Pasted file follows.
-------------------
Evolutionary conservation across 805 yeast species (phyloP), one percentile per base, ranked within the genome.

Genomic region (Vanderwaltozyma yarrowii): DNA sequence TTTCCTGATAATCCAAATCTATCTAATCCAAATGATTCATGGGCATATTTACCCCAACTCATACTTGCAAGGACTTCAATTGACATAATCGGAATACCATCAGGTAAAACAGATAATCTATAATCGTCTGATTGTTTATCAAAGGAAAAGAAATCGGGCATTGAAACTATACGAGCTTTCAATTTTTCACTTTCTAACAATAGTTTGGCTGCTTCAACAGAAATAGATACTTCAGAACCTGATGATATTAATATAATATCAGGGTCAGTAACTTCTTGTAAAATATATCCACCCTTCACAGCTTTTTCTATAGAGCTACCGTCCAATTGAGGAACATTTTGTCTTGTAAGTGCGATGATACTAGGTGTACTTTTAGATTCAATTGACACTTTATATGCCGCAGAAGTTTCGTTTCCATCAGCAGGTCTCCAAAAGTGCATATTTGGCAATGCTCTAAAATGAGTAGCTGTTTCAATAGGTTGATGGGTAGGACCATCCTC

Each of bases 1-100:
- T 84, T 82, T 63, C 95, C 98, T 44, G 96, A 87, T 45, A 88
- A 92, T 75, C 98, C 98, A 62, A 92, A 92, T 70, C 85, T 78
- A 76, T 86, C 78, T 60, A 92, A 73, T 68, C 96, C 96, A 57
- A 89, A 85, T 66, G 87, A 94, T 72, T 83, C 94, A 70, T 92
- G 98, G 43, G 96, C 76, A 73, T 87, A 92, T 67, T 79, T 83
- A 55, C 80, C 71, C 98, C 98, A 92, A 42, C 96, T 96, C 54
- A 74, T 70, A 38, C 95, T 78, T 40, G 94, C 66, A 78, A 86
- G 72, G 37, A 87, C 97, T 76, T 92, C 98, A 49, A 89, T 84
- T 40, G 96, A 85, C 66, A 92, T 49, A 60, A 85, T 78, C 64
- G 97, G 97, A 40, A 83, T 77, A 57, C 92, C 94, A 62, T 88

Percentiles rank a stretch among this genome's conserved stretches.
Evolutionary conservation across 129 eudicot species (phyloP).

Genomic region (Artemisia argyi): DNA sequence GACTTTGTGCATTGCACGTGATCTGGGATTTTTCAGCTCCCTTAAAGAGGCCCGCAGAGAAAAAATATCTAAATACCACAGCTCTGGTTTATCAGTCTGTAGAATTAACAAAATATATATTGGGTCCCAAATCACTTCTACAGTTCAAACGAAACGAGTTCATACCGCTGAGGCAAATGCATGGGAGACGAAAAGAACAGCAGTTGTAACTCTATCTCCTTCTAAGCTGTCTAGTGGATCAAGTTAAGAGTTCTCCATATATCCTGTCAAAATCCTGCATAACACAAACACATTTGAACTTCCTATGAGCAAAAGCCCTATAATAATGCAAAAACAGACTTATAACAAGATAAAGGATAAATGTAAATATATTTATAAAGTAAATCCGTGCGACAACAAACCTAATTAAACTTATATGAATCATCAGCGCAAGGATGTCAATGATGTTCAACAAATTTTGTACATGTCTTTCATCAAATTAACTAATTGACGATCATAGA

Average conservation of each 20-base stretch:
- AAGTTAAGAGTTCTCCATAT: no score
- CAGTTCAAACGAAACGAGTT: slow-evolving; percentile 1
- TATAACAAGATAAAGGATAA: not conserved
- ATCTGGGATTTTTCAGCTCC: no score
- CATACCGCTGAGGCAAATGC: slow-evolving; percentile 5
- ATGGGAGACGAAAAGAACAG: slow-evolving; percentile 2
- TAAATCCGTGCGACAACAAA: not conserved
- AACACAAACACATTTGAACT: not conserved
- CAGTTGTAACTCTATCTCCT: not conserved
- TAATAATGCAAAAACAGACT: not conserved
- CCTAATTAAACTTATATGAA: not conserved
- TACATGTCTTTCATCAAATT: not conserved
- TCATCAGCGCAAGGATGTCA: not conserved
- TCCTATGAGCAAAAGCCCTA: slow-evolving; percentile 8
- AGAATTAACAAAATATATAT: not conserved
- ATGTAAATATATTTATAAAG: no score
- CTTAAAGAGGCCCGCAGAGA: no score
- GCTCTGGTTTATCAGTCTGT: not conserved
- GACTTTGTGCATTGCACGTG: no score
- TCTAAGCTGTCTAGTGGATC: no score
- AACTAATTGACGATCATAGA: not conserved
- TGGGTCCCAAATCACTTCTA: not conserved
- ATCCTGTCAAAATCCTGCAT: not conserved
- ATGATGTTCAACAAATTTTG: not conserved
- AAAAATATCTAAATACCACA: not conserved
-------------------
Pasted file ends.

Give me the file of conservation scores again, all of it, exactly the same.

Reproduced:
Evolutionary conservation across 805 yeast species (phyloP), one percentile per base, ranked within the genome.

Genomic region (Vanderwaltozyma yarrowii): DNA sequence TTTCCTGATAATCCAAATCTATCTAATCCAAATGATTCATGGGCATATTTACCCCAACTCATACTTGCAAGGACTTCAATTGACATAATCGGAATACCATCAGGTAAAACAGATAATCTATAATCGTCTGATTGTTTATCAAAGGAAAAGAAATCGGGCATTGAAACTATACGAGCTTTCAATTTTTCACTTTCTAACAATAGTTTGGCTGCTTCAACAGAAATAGATACTTCAGAACCTGATGATATTAATATAATATCAGGGTCAGTAACTTCTTGTAAAATATATCCACCCTTCACAGCTTTTTCTATAGAGCTACCGTCCAATTGAGGAACATTTTGTCTTGTAAGTGCGATGATACTAGGTGTACTTTTAGATTCAATTGACACTTTATATGCCGCAGAAGTTTCGTTTCCATCAGCAGGTCTCCAAAAGTGCATATTTGGCAATGCTCTAAAATGAGTAGCTGTTTCAATAGGTTGATGGGTAGGACCATCCTC

Each of bases 1-100:
- T 84, T 82, T 63, C 95, C 98, T 44, G 96, A 87, T 45, A 88
- A 92, T 75, C 98, C 98, A 62, A 92, A 92, T 70, C 85, T 78
- A 76, T 86, C 78, T 60, A 92, A 73, T 68, C 96, C 96, A 57
- A 89, A 85, T 66, G 87, A 94, T 72, T 83, C 94, A 70, T 92
- G 98, G 43, G 96, C 76, A 73, T 87, A 92, T 67, T 79, T 83
- A 55, C 80, C 71, C 98, C 98, A 92, A 42, C 96, T 96, C 54
- A 74, T 70, A 38, C 95, T 78, T 40, G 94, C 66, A 78, A 86
- G 72, G 37, A 87, C 97, T 76, T 92, C 98, A 49, A 89, T 84
- T 40, G 96, A 85, C 66, A 92, T 49, A 60, A 85, T 78, C 64
- G 97, G 97, A 40, A 83, T 77, A 57, C 92, C 94, A 62, T 88

Percentiles rank a stretch among this genome's conserved stretches.
Evolutionary conservation across 129 eudicot species (phyloP).

Genomic region (Artemisia argyi): DNA sequence GACTTTGTGCATTGCACGTGATCTGGGATTTTTCAGCTCCCTTAAAGAGGCCCGCAGAGAAAAAATATCTAAATACCACAGCTCTGGTTTATCAGTCTGTAGAATTAACAAAATATATATTGGGTCCCAAATCACTTCTACAGTTCAAACGAAACGAGTTCATACCGCTGAGGCAAATGCATGGGAGACGAAAAGAACAGCAGTTGTAACTCTATCTCCTTCTAAGCTGTCTAGTGGATCAAGTTAAGAGTTCTCCATATATCCTGTCAAAATCCTGCATAACACAAACACATTTGAACTTCCTATGAGCAAAAGCCCTATAATAATGCAAAAACAGACTTATAACAAGATAAAGGATAAATGTAAATATATTTATAAAGTAAATCCGTGCGACAACAAACCTAATTAAACTTATATGAATCATCAGCGCAAGGATGTCAATGATGTTCAACAAATTTTGTACATGTCTTTCATCAAATTAACTAATTGACGATCATAGA

Average conservation of each 20-base stretch:
- AAGTTAAGAGTTCTCCATAT: no score
- CAGTTCAAACGAAACGAGTT: slow-evolving; percentile 1
- TATAACAAGATAAAGGATAA: not conserved
- ATCTGGGATTTTTCAGCTCC: no score
- CATACCGCTGAGGCAAATGC: slow-evolving; percentile 5
- ATGGGAGACGAAAAGAACAG: slow-evolving; percentile 2
- TAAATCCGTGCGACAACAAA: not conserved
- AACACAAACACATTTGAACT: not conserved
- CAGTTGTAACTCTATCTCCT: not conserved
- TAATAATGCAAAAACAGACT: not conserved
- CCTAATTAAACTTATATGAA: not conserved
- TACATGTCTTTCATCAAATT: not conserved
- TCATCAGCGCAAGGATGTCA: not conserved
- TCCTATGAGCAAAAGCCCTA: slow-evolving; percentile 8
- AGAATTAACAAAATATATAT: not conserved
- ATGTAAATATATTTATAAAG: no score
- CTTAAAGAGGCCCGCAGAGA: no score
- GCTCTGGTTTATCAGTCTGT: not conserved
- GACTTTGTGCATTGCACGTG: no score
- TCTAAGCTGTCTAGTGGATC: no score
- AACTAATTGACGATCATAGA: not conserved
- TGGGTCCCAAATCACTTCTA: not conserved
- ATCCTGTCAAAATCCTGCAT: not conserved
- ATGATGTTCAACAAATTTTG: not conserved
- AAAAATATCTAAATACCACA: not conserved